Deaths in childbirth drop but too slowly

Maternal mortality has declined by more than one-third in nearly two decades, UN agencies said on Wednesday, although Africa and South Asia bear the overhwhelming burden of deaths in childbirth.

The UN Children's Fund (UNICEF), the World Bank and the World Health Organisation warned in a report that the rate of progress was too slow.

It was well below the global target of a three quarters cut in maternal mortality ratio under the 2015 UN Millenium Development Goals, they said.

The number of women dying due to complications during pregnancy and childbirth fell by 34 percent from about 546,000 in 1990 to 358,000 in 2008, according to the report, "Trends in Maternal Mortality".

"The global reduction in maternal death rates is encouraging news," says Dr Margaret Chan, the Director-General of WHO.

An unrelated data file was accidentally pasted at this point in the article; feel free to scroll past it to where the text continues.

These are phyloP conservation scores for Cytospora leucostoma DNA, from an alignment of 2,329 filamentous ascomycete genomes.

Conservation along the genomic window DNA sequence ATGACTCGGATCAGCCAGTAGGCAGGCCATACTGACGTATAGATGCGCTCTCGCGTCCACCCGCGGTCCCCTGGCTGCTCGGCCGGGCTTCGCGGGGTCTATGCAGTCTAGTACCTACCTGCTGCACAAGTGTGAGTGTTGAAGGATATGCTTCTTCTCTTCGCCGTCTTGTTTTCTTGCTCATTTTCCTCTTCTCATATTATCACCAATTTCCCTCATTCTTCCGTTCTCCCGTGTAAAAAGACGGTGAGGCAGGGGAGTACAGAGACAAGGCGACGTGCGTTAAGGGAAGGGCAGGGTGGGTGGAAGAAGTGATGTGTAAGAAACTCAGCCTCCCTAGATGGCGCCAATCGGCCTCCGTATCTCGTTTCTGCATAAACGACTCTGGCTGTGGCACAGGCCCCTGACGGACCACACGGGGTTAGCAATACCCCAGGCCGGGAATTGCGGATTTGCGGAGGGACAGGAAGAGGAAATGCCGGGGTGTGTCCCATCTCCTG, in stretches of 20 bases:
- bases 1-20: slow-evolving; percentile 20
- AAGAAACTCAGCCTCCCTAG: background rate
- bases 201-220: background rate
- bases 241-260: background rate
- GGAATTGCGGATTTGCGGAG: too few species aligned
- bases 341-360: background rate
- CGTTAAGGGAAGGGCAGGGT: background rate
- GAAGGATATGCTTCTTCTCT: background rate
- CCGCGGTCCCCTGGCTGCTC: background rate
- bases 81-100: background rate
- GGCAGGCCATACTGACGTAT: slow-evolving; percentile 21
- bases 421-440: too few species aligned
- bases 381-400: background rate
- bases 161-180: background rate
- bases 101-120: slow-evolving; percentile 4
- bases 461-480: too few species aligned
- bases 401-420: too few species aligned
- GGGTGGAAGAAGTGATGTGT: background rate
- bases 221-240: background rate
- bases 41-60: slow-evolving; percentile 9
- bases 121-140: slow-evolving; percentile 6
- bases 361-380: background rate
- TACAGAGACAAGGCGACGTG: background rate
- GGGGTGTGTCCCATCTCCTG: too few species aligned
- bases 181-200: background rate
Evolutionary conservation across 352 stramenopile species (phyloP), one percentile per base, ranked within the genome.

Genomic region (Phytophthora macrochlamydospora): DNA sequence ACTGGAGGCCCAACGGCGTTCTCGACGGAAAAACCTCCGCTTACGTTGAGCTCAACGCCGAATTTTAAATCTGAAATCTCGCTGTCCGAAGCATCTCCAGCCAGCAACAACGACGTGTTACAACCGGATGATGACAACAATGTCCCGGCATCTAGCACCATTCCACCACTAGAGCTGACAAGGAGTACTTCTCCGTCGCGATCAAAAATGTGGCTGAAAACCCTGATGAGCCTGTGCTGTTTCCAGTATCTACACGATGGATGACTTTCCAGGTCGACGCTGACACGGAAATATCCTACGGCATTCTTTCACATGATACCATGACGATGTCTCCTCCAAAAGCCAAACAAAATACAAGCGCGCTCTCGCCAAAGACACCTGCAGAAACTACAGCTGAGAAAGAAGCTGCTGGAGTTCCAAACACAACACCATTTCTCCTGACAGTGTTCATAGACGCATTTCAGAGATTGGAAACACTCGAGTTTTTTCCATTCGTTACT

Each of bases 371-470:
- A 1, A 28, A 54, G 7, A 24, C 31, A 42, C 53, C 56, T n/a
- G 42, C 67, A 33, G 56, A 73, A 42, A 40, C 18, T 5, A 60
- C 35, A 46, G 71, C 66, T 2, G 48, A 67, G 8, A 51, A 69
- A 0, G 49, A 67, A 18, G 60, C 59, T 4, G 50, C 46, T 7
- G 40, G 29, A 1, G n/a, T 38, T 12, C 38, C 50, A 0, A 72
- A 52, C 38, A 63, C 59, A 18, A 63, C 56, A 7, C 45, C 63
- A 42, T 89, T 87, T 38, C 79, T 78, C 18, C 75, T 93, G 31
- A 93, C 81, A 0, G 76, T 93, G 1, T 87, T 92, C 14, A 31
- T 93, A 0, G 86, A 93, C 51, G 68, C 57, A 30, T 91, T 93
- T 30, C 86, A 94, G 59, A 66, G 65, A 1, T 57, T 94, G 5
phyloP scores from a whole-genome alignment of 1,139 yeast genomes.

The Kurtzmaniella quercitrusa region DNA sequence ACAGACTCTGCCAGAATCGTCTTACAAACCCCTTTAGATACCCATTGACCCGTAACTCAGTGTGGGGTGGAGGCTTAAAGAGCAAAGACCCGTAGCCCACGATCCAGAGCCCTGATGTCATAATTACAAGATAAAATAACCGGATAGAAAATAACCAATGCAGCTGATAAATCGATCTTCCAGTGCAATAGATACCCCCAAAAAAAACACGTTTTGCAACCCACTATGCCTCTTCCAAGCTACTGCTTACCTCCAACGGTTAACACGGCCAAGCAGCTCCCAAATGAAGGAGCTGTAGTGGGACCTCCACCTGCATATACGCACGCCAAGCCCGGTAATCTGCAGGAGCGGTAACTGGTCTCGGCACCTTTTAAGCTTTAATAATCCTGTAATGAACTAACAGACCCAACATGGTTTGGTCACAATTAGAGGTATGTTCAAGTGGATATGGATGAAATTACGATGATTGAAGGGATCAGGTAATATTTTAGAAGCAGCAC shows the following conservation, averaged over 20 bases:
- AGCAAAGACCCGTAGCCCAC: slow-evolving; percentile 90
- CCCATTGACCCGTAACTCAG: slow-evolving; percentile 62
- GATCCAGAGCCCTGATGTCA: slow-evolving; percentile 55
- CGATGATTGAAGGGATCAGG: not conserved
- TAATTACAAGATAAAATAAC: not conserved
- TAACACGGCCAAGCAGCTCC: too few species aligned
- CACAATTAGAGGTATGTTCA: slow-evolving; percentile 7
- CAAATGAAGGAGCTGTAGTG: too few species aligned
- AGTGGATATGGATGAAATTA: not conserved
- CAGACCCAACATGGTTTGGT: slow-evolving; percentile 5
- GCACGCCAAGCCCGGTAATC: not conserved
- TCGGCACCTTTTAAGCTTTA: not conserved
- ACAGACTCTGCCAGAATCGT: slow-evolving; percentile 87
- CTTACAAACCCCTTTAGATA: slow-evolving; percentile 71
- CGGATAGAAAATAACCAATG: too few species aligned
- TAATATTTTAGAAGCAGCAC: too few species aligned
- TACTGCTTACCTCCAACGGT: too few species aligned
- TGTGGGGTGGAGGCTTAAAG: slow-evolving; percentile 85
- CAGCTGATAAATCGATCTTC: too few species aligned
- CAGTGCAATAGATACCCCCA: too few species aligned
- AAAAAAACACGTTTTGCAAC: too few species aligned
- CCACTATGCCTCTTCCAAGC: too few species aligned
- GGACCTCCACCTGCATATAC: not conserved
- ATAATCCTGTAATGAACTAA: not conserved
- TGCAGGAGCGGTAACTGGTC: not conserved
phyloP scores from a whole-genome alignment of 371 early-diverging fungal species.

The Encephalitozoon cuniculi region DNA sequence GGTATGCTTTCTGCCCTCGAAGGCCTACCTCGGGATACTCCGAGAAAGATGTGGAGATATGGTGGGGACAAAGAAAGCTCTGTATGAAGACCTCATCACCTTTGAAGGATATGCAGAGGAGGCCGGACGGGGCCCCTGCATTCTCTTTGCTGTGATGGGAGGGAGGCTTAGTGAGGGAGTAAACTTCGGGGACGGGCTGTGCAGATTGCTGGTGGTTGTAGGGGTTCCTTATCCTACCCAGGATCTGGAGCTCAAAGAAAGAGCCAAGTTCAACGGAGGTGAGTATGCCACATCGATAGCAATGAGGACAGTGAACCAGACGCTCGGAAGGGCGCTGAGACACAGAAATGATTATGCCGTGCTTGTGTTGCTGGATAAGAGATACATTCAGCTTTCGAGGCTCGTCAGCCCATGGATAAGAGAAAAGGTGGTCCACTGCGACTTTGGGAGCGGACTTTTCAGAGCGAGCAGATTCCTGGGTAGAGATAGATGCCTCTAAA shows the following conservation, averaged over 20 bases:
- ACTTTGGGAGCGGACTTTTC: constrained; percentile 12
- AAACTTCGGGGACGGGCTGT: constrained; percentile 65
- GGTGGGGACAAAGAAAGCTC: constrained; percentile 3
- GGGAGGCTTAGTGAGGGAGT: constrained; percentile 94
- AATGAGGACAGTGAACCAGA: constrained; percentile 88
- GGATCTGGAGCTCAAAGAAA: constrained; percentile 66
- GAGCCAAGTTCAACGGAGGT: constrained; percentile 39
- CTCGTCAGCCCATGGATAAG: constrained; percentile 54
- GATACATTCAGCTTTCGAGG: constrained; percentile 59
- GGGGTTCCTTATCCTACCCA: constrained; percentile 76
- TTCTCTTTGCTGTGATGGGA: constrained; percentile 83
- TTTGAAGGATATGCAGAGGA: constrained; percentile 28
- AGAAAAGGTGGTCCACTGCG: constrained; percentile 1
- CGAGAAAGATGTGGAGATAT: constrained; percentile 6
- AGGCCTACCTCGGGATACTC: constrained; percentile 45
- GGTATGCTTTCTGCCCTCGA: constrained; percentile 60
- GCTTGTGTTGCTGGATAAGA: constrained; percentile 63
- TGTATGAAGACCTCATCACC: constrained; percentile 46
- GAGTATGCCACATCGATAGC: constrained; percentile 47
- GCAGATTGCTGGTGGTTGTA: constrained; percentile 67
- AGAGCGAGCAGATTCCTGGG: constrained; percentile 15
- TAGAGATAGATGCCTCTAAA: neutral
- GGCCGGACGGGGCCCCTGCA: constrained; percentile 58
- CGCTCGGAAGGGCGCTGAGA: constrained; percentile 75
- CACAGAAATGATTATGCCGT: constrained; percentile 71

Chan pinned the progress on the presence of more trained midwives and strengthening health care for pregnant women.

"No woman should die due to inadequate access to family planning and to pregnancy and delivery care," she added.

Ninety-nine percent of such deaths occured in developing nations, while sub-Saharan Africa and South Asia accounted for 87 percent of maternal mortality in the world.

The fastest progress was achieved in Asia, where the number of maternal deaths was more than halved, from 315,000 to 139,000 between 1990 and 2008.

"Maternal deaths are both caused by poverty and are a cause of it," said Tamar Manuelyan Atinc, vice president for human development at the World Bank.

More progress would involve reaching deeper into rural areas and poorer households, the agencies argued.

Better health care for women from ethnic minorities and indigenous groups, as well as for women with HIV and in conflict zones, would also help.

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